Under the guidance of some of the women lecturers in the business school, we had a morning thinking of how we start in business, grow a business and survive in it.

Just when you think that you are the only person to have a particular problem, you find that others have faced the same challenge... and found solutions.

The fact that so many networks keep springing up is testament to our need as women to have support. Are we better at sharing ideas, strategies and comfort? Possibly. It is seen as natural female territory.

But we're as rigorous as men in wanting solutions. It may be that we want to solve our challenges in a different way. Whatever it is, I spent a life enhancing and supportive time at the event.

Di Slaney of DIversity (marketing) and Sarah and Mig Davenport of Sarah Davenport Designs (wonderful bespoke furniture and kitchens) spoke about how they'd survived to this point. Very inspirational.

Thursday, 29 October 2009

Be still for a moment - if you can

My niece who lives in Malaysia sent me an email this morning, passing on to me a meditation she'd received from one of her friends.

It asked us to be still for a moment. Stop trying to make everything happen around you. Stop trying to think of all you have to do.

Just be - for a moment.

Sunday, 25 October 2009

Saturday, 24 October 2009

What will your book do for your readers?

I was talking to a fellow business writer today and he said I wish I could sit in a tower and just write what I like.

Well we all feel like that when inspiration hits us, but we need to have one eye on the market and more likely three if we're writing for specific markets.

What problems are at the top of your mind right now?

Is the car, the house, the children, the partner, the work or what?

Because whatever is there, then you'll find it difficult to pay attention to anything else till you've dealt with that particular challenge. But if what I'm offering you to read doesn't cover that challenge, then no matter how well I've written or how good my offer to you is, then it will go down the to-do list.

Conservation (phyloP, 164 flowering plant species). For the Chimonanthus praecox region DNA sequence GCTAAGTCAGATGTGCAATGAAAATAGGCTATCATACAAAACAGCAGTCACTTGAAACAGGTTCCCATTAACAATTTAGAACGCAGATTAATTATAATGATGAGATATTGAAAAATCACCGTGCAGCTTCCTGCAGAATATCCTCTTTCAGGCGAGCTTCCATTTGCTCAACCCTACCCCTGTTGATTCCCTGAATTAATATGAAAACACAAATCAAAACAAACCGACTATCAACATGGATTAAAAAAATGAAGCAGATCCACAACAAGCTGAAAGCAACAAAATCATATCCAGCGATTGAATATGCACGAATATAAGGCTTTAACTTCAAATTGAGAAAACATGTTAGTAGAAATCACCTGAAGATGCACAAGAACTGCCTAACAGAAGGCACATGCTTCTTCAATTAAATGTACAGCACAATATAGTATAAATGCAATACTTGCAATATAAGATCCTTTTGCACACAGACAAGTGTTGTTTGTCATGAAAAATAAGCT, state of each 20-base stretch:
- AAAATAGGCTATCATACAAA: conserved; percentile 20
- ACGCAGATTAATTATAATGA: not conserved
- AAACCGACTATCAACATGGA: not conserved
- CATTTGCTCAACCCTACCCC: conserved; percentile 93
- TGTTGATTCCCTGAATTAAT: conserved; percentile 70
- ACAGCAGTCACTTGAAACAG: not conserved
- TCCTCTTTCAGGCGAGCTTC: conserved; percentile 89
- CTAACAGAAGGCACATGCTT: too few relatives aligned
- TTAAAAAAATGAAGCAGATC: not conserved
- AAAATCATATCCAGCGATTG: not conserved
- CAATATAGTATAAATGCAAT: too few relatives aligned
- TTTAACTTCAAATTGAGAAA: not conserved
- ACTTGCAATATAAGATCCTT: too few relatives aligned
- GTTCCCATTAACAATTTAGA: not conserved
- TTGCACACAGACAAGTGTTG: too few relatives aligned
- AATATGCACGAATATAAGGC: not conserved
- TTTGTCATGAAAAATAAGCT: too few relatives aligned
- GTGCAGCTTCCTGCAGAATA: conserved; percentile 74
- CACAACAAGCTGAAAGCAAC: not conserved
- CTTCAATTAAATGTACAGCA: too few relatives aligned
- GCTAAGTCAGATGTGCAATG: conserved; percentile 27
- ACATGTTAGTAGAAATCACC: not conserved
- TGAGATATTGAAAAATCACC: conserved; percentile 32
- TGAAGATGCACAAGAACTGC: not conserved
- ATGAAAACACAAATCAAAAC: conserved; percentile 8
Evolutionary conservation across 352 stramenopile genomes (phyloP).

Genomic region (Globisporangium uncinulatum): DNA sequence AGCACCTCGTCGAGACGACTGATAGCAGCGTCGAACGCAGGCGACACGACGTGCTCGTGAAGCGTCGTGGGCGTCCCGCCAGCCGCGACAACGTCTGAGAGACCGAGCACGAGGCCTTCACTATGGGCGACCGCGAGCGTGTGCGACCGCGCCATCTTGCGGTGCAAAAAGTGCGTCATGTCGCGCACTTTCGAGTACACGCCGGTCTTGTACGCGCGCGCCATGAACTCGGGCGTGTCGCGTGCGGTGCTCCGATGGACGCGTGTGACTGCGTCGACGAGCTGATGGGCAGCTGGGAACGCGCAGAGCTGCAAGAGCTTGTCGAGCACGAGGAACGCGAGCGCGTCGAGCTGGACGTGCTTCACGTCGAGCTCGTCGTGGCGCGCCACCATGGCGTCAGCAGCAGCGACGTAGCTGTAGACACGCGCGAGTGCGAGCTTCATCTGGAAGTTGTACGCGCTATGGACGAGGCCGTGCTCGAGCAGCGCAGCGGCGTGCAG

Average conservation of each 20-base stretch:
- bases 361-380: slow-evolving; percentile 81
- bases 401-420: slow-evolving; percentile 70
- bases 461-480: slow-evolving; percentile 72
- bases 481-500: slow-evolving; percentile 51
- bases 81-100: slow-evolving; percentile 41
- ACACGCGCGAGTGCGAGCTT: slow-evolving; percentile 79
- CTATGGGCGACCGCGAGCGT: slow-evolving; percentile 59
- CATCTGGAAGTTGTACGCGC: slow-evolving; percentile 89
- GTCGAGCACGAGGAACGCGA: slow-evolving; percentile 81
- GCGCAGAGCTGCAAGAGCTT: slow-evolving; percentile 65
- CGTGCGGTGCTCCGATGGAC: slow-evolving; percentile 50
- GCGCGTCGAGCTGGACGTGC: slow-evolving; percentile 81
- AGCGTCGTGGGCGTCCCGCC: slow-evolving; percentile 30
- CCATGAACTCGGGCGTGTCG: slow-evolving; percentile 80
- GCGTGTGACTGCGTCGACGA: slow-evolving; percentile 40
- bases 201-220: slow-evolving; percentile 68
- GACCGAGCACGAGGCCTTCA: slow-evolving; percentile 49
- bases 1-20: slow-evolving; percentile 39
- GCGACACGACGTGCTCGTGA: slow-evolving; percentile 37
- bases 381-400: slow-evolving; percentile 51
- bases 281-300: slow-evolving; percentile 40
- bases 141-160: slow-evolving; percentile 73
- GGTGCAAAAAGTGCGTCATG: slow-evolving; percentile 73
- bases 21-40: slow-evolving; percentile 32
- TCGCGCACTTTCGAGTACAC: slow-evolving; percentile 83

Target, target and more target is needed. And the ivory tower will just have to wait a while.

Thursday, 22 October 2009

Sunday, 18 October 2009

How to write in the therapy market

This week I've been writing an article to appear in a therapy journal in December.

I loved being a therapist- it was something I'd wanted to do for a long time so qualifying was one of the best experiences of my life. Then I had the chance to pass on my knowledge to others who wanted to be therapists. What I found was they didn't by and large qualify as business people.

Coming to therapy work from a background in business meant that from the beginning I treated being a therapist in the same way as anything else I'd done. Set out my goals, focused on the market and tried to solve problems. Often I found with students that they were so focused on the caring that they couldn't treat themselves as the product or service being marketed.

That's why so many don't prosper as they should. It's difficult placing a value on what you do to gain a decent reward for your services. It sounds clinical and I don't want to undervalue any therapist's work, but if you can't work out a price that allows you to receive at least a living wage then other people will set your prices for you.

Whether you're a therapist or in some other one on one service, there's no shame in being upfront about your expertise and experience. Training doesn't come cheap and it demands investment of time and energy on top of fees paid.

Be fearless about what you think you're worth - but then be prepared to give the value in return. And think about it always in terms of 'what solutions can I offer clients.'

Saturday, 17 October 2009

Richard Bach

"You are never given a wish without also being given the power to make it true. You may have to work for it, however."

Friday, 16 October 2009

Essential reading for writers

I was looking up famous birthdays today and found Noah Webster on the list. Compiler of the first American dictionary and featured in the Road to Morocco movie song(by Johnny Burke)